Take the 2-minute tour ×
Stack Overflow is a question and answer site for professional and enthusiast programmers. It's 100% free, no registration required.

Just out of curiosity, why does calling IEnumerable.ToList() on an existing List not return the same instance? Same applies to IEnuerable.ToArray(). Would this not be better from a memory consumption standpoint?

I ran the following quick test:

  var things= new List<Thing>( new [] {new Thing(), new Thing()});
        Console.WriteLine(things.GetHashCode());

        things= things.ToList();
        Console.WriteLine(things.GetHashCode());

And I get different object instances. Why not simply the same instances?

share|improve this question

3 Answers 3

up vote 9 down vote accepted

This is intentionally done so to enable for the "copy list" scenario.

For example, it I do foreach( var a in list ) list.Remove(a), I will get an exception saying that "the collection has been modified" while the enumeration was in progress.

To fix this, I do: foreach( var a in list.ToList() ) list.Remove(a).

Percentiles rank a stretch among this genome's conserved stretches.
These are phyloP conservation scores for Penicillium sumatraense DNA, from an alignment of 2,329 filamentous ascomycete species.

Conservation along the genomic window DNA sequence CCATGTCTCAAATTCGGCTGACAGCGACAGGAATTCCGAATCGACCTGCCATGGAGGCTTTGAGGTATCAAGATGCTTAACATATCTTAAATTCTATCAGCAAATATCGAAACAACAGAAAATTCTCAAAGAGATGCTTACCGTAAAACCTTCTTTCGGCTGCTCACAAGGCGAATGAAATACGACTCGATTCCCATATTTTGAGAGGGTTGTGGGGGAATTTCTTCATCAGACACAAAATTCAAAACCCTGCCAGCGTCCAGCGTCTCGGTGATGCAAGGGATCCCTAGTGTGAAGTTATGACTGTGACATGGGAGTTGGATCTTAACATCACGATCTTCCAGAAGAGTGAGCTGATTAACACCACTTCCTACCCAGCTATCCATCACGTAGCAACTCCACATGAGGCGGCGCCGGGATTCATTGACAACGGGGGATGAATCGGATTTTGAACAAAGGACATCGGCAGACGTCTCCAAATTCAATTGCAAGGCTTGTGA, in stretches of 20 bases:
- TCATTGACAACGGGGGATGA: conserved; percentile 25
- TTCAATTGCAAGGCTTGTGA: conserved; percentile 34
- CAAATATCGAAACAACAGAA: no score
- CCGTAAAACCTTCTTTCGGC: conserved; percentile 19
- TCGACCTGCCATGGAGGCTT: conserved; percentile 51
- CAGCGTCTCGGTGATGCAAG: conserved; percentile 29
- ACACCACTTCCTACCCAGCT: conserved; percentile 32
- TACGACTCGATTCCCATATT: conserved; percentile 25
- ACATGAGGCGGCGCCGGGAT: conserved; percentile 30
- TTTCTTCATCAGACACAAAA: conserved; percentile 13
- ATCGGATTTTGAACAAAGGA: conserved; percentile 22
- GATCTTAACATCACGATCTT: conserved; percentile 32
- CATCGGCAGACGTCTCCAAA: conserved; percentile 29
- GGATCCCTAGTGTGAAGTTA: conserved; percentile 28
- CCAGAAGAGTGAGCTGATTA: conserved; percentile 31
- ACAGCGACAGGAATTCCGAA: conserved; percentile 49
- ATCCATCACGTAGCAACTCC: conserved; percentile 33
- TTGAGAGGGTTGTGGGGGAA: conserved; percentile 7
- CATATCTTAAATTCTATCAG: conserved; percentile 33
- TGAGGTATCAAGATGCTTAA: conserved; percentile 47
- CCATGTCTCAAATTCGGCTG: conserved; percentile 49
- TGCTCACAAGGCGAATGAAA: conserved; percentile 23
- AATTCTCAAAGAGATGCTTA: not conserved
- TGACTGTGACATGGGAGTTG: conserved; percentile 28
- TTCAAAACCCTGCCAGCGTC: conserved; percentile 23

If you want the semantics along the lines of "convert to list if it is not one already", you'll have to handle it yourself. In fact, you could actually write a neat extension method for this:

public static IList<T> ToListIfNotAlready( this IEnumerable<T> source )
{
     var list = source as IList<T>;
     return list == null ? source.ToList() : list;
}

Yes, it could have been the other way around, but the LINQ designers chose this approach, and had every right to do so, as neither approach has distinct advantage in general case.

share|improve this answer
    
I like the extension, thanks. –  Klaus Nji Nov 29 '11 at 15:05

Because you can't modify the contents of an enumeration while it's being enumerated, there are times when you need to create a copy of the list so you can iterate over one copy and modify the other. ToList() is defined as returning a new list which is independent of the original list.

share|improve this answer

Behavior of ToList() has nothing to do with enumeration. It does what the name implies, that is it returns a list. It does not imply it returns the same list with every call; otherwise; the list instance would have to be stored internally somewhere. Same with many other Linq functions. The fact that it returns a new list is beneficial for use with the foreach enumerator.

share|improve this answer

Your Answer

 
discard

By posting your answer, you agree to the privacy policy and terms of service.

Not the answer you're looking for? Browse other questions tagged or ask your own question.